Soubra’s Creative Career Path  (L-R, Soubra, Höglund, Allen Cheves)
Omar Soubra’s connection to MENSI came about rather unconventionally. Born in Le Blanc, France in 1974, he first obtained a degree in electricity and power ­ including circuit boards ­ from the University of Dundee in Scotland. Next, he obtained a degree in laser and optical engineering from the Polytech Institute in Orleans, France. Soubra’s interest in special effects for the movie industry led him to submit an unsolicited 50-page report to MENSI. The rest is history. After one week in sales training and another week in sales and marketing, he went to work for MENSI and ended up in sales for the UK. While there he obtained a Master’s degree in sales and marketing. In 1999 he spent three months in Atlanta, Georgia as the liaison between MENSI’s European and American operations. In October 2003, MENSI was acquired by Trimble and in 2005, Soubra moved to the Denver facility with his wife and two children. Soubra speaks highly of his mentor at MENSI, Tristan Grimbert. Grimbert now resides in California and works for EDF on power-generating windmills.

Soubra also spoke highly of Trimble managers and mentors Bryn Fosburgh and Jürgen Kliem, saying that being a part of the Trimble and the Denver operations is like being a part of a large family. When Trimble took over, MENSI was part of the 3D Scanning Solution Division. Now, it is part of the Survey Division of the Engineering and Construction Group, and Soubra is the portfolio manager of Spatial Imaging.

Soubra’s passion for our business is obvious. He says that the acquisition of INPHO ­ a photogrammetry and digital surface modeling company ­ fits with Trimble’s imaging business plan, and that Trimble’s new VX Spatial Station will allow surveyors to take an intermediate step to get into scanning. The VX shares parts of the same platform as the S6 (more about that later) and both run RealWorks Survey™ software. He adds that the best thing about scanning is that users are dealing with a picture that reflects reality, and pointed out that one of the cool features of the VX is that the rodperson can see himself or herself on the controller screen.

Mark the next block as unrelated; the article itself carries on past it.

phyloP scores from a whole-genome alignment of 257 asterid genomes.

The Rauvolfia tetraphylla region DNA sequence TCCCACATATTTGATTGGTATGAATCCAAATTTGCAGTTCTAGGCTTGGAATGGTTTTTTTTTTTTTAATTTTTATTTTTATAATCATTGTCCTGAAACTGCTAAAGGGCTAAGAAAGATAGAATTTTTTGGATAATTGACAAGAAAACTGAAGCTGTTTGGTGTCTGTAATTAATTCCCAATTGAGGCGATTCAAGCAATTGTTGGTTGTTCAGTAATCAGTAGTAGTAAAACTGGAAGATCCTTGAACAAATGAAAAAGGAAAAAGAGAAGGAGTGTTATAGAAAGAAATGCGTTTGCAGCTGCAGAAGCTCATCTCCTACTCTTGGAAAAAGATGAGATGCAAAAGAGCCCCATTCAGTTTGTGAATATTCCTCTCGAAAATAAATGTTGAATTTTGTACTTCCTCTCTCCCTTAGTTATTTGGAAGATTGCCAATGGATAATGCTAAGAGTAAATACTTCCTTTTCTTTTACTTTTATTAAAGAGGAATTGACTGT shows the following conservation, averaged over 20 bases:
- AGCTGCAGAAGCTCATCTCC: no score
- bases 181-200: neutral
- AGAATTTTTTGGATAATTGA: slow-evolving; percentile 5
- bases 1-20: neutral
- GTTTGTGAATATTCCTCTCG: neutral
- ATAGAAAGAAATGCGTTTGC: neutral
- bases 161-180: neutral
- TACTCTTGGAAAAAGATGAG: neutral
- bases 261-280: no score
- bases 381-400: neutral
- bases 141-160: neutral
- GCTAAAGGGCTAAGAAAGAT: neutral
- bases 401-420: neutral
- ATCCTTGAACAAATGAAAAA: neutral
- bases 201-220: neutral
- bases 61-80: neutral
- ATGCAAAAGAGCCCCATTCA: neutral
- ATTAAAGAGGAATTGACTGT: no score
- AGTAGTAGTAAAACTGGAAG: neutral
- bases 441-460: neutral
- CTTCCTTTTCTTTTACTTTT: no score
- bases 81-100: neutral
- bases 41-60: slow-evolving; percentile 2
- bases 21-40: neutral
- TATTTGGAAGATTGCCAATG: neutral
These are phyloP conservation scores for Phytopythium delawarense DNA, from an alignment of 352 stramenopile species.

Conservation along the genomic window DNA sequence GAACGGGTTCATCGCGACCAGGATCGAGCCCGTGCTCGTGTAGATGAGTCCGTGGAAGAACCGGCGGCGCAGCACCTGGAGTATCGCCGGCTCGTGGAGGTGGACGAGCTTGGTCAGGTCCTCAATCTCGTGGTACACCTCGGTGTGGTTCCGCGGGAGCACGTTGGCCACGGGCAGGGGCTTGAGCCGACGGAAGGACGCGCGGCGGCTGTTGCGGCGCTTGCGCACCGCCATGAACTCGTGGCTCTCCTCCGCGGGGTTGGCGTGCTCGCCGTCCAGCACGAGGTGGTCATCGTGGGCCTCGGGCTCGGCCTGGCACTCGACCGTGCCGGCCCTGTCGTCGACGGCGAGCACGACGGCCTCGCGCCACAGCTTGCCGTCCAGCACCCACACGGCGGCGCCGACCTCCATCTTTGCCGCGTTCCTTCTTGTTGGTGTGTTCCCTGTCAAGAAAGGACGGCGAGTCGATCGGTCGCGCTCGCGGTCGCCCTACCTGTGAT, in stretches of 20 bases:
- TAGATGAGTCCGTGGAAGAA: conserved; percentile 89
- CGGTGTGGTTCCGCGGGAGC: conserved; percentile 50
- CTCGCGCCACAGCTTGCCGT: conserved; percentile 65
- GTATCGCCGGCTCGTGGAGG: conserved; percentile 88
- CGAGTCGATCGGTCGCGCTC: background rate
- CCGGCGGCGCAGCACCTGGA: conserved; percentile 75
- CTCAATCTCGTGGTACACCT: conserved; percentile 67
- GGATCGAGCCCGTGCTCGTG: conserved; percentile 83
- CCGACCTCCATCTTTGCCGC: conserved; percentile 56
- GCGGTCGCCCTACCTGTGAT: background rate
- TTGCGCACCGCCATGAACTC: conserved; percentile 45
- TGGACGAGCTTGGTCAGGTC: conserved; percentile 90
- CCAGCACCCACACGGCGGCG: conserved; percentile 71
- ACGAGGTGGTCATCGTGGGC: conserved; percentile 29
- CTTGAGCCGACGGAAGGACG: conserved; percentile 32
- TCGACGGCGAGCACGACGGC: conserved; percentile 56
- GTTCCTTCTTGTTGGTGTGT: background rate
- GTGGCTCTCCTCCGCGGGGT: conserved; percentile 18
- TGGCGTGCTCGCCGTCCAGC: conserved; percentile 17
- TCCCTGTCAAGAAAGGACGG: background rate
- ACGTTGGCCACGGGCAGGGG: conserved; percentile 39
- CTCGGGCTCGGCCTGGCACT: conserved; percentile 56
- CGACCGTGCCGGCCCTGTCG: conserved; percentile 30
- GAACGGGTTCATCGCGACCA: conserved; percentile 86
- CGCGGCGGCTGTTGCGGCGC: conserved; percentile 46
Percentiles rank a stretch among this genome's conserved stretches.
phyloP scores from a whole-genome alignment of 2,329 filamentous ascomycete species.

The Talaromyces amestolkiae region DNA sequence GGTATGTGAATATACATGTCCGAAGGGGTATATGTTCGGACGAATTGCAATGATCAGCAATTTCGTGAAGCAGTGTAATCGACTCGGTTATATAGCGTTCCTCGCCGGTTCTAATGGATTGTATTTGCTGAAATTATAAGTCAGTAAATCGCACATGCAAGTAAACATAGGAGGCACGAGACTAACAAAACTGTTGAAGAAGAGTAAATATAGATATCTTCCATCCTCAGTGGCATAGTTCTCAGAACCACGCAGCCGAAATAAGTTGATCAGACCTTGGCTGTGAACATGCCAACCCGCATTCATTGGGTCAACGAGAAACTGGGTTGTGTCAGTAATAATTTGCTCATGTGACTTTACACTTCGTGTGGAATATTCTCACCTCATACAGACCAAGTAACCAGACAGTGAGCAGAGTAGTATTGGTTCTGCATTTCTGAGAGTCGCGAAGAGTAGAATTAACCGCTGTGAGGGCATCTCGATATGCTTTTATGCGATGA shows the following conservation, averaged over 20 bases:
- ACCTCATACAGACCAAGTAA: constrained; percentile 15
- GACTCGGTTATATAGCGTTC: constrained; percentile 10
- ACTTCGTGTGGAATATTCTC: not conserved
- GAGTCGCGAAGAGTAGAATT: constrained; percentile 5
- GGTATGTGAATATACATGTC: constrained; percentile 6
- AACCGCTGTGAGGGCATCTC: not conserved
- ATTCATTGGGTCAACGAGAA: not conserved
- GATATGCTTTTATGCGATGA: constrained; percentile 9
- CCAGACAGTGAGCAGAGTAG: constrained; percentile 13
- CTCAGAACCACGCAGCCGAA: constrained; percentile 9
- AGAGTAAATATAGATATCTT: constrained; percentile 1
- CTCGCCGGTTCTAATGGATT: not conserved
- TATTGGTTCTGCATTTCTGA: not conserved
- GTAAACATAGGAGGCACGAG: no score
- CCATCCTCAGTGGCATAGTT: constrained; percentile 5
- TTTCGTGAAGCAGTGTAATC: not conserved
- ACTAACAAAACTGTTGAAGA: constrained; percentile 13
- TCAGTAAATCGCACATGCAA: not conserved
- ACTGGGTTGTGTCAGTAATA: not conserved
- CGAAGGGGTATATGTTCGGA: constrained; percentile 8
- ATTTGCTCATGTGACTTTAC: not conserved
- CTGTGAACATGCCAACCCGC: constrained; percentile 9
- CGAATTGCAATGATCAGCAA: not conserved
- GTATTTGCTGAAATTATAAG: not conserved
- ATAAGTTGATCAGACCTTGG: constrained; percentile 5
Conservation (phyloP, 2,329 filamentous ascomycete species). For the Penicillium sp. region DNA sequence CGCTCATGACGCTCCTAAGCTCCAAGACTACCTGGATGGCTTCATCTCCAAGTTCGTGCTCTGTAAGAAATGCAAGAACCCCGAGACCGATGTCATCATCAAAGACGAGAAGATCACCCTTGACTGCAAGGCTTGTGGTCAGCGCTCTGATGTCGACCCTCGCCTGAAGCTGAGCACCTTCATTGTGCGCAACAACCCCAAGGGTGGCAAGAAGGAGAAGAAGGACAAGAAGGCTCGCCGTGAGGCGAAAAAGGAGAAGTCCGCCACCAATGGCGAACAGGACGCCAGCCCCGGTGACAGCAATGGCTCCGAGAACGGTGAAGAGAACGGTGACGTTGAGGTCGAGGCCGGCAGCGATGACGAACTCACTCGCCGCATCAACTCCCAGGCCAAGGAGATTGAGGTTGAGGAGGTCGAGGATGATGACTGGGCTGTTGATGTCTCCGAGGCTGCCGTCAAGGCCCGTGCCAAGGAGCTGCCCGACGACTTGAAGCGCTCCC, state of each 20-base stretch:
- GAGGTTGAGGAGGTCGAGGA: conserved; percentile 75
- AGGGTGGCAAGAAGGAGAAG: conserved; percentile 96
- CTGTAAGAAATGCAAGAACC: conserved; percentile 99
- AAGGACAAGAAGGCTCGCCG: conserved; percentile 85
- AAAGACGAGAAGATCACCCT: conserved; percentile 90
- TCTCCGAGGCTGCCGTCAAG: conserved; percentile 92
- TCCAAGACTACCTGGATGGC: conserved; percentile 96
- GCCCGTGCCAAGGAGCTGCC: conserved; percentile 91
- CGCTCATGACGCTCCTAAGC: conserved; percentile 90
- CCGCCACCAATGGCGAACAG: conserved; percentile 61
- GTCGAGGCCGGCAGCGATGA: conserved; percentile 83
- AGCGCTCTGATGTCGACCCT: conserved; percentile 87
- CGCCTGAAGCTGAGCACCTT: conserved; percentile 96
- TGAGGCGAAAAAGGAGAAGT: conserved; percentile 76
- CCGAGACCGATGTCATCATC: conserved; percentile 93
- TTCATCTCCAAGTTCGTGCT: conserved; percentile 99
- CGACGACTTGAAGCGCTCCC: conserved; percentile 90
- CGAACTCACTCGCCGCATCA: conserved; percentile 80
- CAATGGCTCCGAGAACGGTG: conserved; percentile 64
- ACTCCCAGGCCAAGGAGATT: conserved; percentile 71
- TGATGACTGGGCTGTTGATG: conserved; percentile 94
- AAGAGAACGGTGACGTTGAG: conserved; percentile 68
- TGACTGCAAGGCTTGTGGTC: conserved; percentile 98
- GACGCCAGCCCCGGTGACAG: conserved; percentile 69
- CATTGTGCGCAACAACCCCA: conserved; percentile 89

On the Road Again
Before we began our tour of the Danderyd factory, Höglund explained the benefits of the continuity to the customers. Some of these products have taken years to develop, and forward-thinking is the main thing that makes these new products possible. The company was already thinking about putting video in an instrument, so as the S6 was being designed, room was made for the camera. In addition of the scanning knowledge from the MENSI acquisition, this helped to enable the VX Spatial Station. After spending five years in the Denver office, leading the worldwide group that developed the S6, Höglund’s title is now "Segment Manager Survey, Europe" in Trimble’s Raunheim, Germany office. Raunheim is a suburb of Frankfurt. His travel schedule is heavy. Outside of the U.S., Trimble has a worldwide outreach program called Trimble Express. Once when I called Roger I was surprised to hear that he was in Viet Nam in Ho Chi Minh City (formerly Saigon) at one of the Trimble dealer meeting events. He proudly mentioned a recent two-month road show in Europe that attracted more than 4,000 potential customers. The company is also having great success in Russia. Höglund emphasized the importance of the distributors ­ or partners as Trimble calls them ­ and the trust that exists.